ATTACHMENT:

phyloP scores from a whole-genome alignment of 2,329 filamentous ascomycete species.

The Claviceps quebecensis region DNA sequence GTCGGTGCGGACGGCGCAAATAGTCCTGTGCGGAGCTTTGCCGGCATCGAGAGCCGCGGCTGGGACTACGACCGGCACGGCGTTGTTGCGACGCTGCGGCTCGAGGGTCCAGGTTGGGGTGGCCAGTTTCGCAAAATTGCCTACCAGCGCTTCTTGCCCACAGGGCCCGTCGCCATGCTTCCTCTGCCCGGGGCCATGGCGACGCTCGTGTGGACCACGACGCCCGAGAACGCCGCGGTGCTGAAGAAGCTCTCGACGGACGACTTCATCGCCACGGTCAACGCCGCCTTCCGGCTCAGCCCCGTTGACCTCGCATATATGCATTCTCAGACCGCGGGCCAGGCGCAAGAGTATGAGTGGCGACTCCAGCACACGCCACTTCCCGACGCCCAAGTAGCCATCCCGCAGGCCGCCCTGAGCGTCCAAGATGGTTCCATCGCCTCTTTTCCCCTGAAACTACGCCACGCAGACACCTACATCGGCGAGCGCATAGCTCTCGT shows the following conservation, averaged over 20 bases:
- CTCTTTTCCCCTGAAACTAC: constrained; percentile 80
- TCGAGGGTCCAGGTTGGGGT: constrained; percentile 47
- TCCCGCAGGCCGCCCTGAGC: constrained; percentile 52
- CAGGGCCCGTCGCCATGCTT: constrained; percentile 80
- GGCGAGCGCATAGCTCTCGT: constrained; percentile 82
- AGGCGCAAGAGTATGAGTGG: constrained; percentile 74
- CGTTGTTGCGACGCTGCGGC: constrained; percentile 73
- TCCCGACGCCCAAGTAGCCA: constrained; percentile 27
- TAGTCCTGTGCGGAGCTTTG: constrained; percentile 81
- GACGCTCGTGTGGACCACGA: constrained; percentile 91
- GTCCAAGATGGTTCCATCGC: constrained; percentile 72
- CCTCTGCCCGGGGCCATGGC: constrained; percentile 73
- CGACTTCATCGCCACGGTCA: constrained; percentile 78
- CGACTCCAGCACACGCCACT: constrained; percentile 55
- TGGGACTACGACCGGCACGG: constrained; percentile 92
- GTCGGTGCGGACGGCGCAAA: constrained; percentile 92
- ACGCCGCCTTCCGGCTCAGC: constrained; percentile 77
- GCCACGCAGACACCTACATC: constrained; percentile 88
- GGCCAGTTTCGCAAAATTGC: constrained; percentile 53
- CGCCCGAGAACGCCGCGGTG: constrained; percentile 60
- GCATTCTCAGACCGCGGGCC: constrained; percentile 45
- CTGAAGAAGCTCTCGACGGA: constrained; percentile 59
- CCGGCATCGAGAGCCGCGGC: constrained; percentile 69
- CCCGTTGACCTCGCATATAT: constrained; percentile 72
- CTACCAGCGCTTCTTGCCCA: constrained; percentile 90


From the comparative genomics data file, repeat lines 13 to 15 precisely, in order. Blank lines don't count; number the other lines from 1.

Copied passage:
- GTCCAAGATGGTTCCATCGC: constrained; percentile 72
- CCTCTGCCCGGGGCCATGGC: constrained; percentile 73
- CGACTTCATCGCCACGGTCA: constrained; percentile 78